(Northern edge of Larsen C Ice Shelf is at significant risk of breaking off as a massive rift continues to open within it. The above image shows the rate of rift propagation since November of 2010. Image source: Cryosphere Discussions.)
a 30 kilometer long and hundreds foot deep crack running through West
Antarctica’s massive Larsen C ice shelf.
a rift that now stretches from the Weddell Sea — where winds and
currents have driven human-warmed ocean waters to up-well along the
ocean-contacting faces of the great Antarctic ice sheets — and deep
into the interior of this 49,000 square kilometer and 600 to 700 foot
tall block of ancient, floating ice.
the past few years this rift has been rapidly advancing at a rate of
about 2.5 kilometers each year. Given that the rift has already
traversed more than half of the Larsen C ice shelf calving face, a
very large break-up could now occur at almost any time.
evolving situation now threatens to destabilize the entire Larsen C
ice shelf — resulting in major losses to a very large block of ice
that has been a permanent feature of the Antarctic coastline since at
least the last interglacial period 150,000 years ago. Such rapidly
evolving risk was the subject of a February 5 communication by a
group of glaciologists warning that “significant threats” to
“Larsen C ice sheet stability” now existed.
a change from the usual pattern, a northwards-propagating rift from
Gipps Ice Rise has recently penetrated through the suture zone and is
now more than halfway towards calving off a large section of the ice
shelf (Figs. 1 and 2). The rate of propagation of this rift
accelerated during 2014. When the next major calving event occurs,
the Larsen C Ice Shelf is likely to lose around 10 % of its area to
reach a new minimum both in terms of direct observations, and
possibly since the last interglacial period (Hodgson et al.2006)
ice shelf break-ups have been occurring along the Antarctic Peninsula
since the 1970s. As human warming advanced and the heat sink of the
southern Ocean increased bottom water temperatures along the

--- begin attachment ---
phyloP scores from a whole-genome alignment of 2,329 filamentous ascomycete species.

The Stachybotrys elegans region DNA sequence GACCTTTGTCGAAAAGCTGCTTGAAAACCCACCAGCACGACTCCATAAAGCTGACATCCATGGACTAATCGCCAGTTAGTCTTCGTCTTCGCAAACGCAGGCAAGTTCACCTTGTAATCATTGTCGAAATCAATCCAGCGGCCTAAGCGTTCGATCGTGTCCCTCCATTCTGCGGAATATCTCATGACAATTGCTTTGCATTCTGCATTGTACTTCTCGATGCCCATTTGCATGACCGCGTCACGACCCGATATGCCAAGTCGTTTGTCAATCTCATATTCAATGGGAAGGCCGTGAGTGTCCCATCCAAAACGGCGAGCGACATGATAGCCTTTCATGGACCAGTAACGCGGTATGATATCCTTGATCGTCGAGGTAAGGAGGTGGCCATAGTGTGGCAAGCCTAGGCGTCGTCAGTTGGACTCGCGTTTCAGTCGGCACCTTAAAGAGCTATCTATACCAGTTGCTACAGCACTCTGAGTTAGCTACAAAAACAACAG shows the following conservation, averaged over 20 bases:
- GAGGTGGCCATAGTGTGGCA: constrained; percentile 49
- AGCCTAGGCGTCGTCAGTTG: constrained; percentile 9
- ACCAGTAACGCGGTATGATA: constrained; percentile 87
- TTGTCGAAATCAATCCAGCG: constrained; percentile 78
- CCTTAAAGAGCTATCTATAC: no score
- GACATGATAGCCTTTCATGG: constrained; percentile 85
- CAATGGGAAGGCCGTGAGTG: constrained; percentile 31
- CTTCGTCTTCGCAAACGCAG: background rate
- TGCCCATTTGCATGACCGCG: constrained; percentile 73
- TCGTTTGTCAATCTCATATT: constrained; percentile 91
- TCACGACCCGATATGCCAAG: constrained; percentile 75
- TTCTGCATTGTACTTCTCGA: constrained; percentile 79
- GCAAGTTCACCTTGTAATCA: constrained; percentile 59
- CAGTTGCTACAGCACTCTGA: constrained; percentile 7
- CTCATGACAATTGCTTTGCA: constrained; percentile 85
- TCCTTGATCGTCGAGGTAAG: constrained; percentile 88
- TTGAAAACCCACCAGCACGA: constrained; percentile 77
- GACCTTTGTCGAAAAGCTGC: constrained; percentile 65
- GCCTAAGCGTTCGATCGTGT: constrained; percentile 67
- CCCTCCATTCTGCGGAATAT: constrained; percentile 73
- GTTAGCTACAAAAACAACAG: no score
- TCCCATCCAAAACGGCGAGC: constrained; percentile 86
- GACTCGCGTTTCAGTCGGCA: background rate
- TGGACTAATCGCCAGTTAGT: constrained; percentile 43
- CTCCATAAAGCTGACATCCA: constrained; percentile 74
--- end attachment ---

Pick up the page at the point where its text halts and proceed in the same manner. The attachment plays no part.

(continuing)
Antarctic perimeter, many of the far northern ice shelves and an
increasing number of ice bodies closer to the Antarctic interior have
lost significant portions of their mass.
Larsen C is at risk of an even worse break-up. For the predicted 10%
loss to Larsen C would equate to about 5,000 square kilometers — or
an area roughly the size of Connecticut — floating off into the
(Larsen C Ice Shelf map with the new rift indicated in red and the potential calving face outlined in blue. Note the previous calving fronts in 1975 and 1988. Image source:Cryosphere Discussions)
would be yet one more major ice loss for the region, and perhaps a
new record loss for an area that has frequently seen Rhode Island
sized chunks of ice (around 1,000 square kilometers) break off into
the warming world’s seas.
report goes into further detail about the importance and
vulnerability of Larsen C, stating:
Larsen C Ice Shelf is the most northerly of the remaining major
Antarctic Peninsula ice shelves and is vulnerable to changes both to
ocean and atmospheric forcing (Holland et al., 2015). It
is the largest ice shelf in the region and its loss would lead to a
significant drawdown of ice from the Antarctic Peninsula Ice Sheet
(APIS). There have been
observations of widespread thinning (Shepherd et al., 2003; Pritchard
et al., 2012; Holland et al., 2015), melt ponding in the northern
inlets (Holland et al., 2011; Luckman et al., 2014), and a speed-up
in ice flow (Khazendar et al., 2011), all processes which have been
linked to former ice shelf collapses (e.g. van den Broeke,
mentioned above, during recent years we have seen numerous ice
shelves and ice sheets begin to destabilize. In addition, two ice
shelves — Larsen A and Larsen B have already completely
disintegrated due to human-caused warming.
C may be most immediately at risk, but the leading edges of the
Ronne-Filchner Ice Shelf, The Pine Island Glacier, The Ross Ice
Shelf, and the Amery glacier have all shown rapid seaward
acceleration. Further, various studies of these increasingly
vulnerable ice shelves have shown substantial basal melt coincident
with a floating of the ice sheets off grounding lines, leading to a
retreat of the anchor points landward.
(Antarctica’s major ice shelves. Image source: Commons.)
ice sheets and ice shelves serve to anchor the great interior
glaciers of Antarctica. Loss or destabilization of these anchors
would result in more and more rapid flow of land ice into the
Southern Ocean. It is for this reason that the destabilization and
shattering of ice shelves like Larsen C can have serious implications
for the rate of sea level rise over the coming decades.
nearly 200 feet worth of sea level rise is locked in Antarctica’s
glaciers and we are, through a heating of the world’s oceans, ice,
and atmosphere, pushing these glaciers to melt and move in an
ever-more dramatic and world-altering fashion.